"On a walk one day I looked down at one of those weeds and it looked as beautiful as any other plant. Why, I wondered, had I bought into the “weed” label? Why had I so harshly judged an innocent plant?"I'm with Robert Wright on that. Weeds are plants too. I'll take a wild, untended patch *any* day over a manicured, fussed-over garden.
But a lizard, that he also writes about in his article, is my blind-spot.
"...there was my moment of bonding with a lizard. I looked at this lizard and watched it react to local stimuli and thought: I’m in the same boat as that lizard — born without asking to be born, trying to make sense of things, and far from getting the whole picture."Indiana Jones couldn't stand snakes. Henry Jones, Sr., his father, couldn't stand rats and I will never ever have the jones for empathizing with lizards. It's a childhood phobia thing.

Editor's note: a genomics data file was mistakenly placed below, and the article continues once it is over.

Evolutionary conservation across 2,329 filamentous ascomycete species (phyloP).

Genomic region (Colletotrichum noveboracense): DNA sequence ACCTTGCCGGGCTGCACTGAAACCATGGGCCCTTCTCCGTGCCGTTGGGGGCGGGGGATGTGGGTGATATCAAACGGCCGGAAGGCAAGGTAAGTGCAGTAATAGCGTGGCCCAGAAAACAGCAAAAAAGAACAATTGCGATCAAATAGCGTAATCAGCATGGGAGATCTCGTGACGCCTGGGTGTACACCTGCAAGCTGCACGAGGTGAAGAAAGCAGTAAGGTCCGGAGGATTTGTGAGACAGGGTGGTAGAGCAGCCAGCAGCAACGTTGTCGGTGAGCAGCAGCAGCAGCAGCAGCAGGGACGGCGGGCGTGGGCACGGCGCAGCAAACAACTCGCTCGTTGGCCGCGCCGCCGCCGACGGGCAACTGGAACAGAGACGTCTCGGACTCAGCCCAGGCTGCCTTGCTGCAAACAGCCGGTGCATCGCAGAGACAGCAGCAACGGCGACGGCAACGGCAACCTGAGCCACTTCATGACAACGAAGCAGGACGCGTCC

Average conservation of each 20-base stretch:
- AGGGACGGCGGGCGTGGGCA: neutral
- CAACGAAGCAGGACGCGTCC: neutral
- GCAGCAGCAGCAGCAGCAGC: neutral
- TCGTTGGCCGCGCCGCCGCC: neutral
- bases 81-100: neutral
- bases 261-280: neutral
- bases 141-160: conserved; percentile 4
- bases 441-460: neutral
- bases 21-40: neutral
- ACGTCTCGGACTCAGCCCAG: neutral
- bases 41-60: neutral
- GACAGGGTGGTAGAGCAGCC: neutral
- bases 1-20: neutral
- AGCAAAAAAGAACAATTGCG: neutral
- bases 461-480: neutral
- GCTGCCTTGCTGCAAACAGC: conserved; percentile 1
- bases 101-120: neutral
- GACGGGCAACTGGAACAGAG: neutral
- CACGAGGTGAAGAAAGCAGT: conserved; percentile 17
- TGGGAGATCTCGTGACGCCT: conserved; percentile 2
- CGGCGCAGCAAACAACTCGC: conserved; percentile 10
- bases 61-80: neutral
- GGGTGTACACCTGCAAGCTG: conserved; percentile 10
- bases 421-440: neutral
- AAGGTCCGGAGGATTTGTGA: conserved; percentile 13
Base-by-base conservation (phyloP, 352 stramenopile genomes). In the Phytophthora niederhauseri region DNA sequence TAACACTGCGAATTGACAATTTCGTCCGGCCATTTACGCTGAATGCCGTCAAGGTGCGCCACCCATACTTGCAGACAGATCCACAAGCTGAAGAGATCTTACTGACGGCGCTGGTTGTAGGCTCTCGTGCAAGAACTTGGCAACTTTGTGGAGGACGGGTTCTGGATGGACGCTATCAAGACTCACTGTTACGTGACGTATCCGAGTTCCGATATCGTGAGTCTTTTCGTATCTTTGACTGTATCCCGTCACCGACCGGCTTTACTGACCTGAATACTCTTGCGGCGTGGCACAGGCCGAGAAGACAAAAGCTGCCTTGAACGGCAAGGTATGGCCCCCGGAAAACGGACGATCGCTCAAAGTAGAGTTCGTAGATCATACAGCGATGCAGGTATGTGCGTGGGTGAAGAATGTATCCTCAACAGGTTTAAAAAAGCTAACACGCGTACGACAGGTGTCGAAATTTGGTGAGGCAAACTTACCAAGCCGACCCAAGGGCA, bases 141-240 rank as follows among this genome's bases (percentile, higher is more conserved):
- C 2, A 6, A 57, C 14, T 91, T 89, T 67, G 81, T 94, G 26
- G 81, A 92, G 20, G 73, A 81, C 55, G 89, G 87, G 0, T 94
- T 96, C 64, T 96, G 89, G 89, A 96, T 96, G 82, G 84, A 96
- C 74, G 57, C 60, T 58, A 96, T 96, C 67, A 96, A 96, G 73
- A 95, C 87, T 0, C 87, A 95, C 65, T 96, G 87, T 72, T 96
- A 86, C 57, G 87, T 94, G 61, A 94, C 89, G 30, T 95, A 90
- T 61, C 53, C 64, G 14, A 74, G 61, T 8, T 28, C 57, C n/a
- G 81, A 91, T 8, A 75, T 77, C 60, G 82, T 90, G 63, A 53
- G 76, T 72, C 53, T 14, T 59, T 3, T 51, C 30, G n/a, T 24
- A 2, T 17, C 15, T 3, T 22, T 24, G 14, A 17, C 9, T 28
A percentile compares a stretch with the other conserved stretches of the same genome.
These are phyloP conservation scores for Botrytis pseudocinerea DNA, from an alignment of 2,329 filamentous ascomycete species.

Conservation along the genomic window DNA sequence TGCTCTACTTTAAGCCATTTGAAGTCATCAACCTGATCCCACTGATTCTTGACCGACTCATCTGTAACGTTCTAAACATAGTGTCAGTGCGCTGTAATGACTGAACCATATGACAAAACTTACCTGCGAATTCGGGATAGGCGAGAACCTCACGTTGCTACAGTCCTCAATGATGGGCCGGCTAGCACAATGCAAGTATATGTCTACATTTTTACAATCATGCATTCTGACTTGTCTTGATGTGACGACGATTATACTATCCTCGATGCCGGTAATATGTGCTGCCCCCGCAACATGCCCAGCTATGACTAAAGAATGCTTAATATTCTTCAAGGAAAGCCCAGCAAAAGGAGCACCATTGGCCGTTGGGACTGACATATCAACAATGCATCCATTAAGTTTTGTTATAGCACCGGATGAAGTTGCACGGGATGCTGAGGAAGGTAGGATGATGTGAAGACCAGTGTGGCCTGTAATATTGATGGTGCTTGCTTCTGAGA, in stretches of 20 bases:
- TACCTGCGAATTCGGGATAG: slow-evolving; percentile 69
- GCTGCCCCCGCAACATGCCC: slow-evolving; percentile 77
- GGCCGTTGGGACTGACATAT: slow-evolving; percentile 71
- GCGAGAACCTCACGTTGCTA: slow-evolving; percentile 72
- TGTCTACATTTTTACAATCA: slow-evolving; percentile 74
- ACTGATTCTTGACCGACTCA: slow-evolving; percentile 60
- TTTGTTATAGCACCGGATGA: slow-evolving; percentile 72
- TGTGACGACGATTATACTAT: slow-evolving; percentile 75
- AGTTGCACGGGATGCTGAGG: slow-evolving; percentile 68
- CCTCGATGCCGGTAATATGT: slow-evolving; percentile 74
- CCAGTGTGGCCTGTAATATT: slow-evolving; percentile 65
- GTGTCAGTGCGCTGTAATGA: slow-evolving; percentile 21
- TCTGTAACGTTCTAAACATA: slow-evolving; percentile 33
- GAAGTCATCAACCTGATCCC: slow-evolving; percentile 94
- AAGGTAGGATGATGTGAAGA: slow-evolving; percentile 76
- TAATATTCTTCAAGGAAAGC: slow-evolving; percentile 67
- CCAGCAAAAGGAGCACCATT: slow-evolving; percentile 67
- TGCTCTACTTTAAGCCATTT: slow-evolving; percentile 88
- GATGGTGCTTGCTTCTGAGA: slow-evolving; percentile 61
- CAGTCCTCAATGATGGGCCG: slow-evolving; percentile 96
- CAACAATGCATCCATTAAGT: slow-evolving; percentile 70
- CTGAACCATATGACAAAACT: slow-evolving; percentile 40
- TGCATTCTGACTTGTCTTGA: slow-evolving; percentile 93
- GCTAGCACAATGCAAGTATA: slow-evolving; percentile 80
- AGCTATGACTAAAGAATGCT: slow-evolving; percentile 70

Yes, I know, that is *just* where my inquiry should begin. Why am I repelled by the lizard's form? What exactly is it about a lizard that simply freezes me? I recognize, with more than just a little sadness and frustration, these are questions I can't even begin to think about.
So, good post, Mr. Wright, but I would much rather work with weeds and ponder over simpler questions like the Meaning Of It All. At least I do not have to deal with slithering forms, beady little eyes, darting tongues and terrifying scenarios involving ceiling fans and detachable tails.